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The ECB took the first step towards policy normalization in early March. The central bank dropped its easing bias — the indication that it could increase bond purchases in both duration and size, in case the economic outlook deteriorated.
The decision gave more confidence to markets that the bank is slowly putting an end to the stimulus in the region.
ECB President Mario Draghi said at the time: “Incoming information… confirms the strong and broad-based growth momentum in the euro area economy, which is projected to expand in the near-term at a somewhat faster pace than previously expected.”
The ECB said in March that it expects real gross domestic product (GDP) to hit 2.4 percent in 2018, 1.9 percent in 2019 and 1.7 percent in 2020. For now, the quantitative easing program will continue at the pace of 30 billion euros ($ 36.70 billion) per month until September.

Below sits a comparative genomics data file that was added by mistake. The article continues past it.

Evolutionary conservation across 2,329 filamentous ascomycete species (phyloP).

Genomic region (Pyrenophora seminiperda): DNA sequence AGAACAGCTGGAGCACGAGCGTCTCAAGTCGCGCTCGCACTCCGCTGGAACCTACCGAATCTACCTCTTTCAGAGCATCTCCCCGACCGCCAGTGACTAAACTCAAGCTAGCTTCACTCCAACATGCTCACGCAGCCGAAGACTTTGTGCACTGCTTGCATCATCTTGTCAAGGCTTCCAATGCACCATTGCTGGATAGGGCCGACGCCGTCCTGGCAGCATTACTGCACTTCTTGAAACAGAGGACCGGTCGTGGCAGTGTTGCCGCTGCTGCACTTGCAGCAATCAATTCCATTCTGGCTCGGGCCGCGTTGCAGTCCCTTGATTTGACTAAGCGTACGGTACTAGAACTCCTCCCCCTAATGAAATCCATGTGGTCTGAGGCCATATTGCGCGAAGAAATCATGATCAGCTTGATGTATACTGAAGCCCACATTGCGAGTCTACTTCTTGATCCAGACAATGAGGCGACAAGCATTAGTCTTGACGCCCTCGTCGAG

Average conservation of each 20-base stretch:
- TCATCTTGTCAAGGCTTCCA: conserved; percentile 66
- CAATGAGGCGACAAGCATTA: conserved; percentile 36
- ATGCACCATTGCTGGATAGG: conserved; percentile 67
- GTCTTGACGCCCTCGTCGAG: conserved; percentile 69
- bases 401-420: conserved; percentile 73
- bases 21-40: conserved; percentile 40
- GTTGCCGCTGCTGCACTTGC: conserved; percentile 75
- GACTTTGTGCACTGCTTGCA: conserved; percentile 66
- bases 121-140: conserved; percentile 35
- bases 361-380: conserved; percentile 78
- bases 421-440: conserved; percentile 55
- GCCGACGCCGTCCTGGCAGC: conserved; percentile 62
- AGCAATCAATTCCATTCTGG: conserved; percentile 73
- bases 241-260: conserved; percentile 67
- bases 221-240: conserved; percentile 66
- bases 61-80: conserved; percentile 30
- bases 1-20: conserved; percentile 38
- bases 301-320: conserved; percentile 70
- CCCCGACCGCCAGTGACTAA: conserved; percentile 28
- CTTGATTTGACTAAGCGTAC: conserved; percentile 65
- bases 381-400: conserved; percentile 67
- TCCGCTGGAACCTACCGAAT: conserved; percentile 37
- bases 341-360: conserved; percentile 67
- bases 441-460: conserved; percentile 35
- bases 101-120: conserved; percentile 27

However, recent developments on the euro could change the bank’s policy. The currency has been on an upward trend since the start of the year, raising fears it might get too strong and reduce the attractiveness of exports from the euro area.
Draghi said in March that the ECB is monitoring the exchange rate “with regard to their possible implications for the inflation outlook.”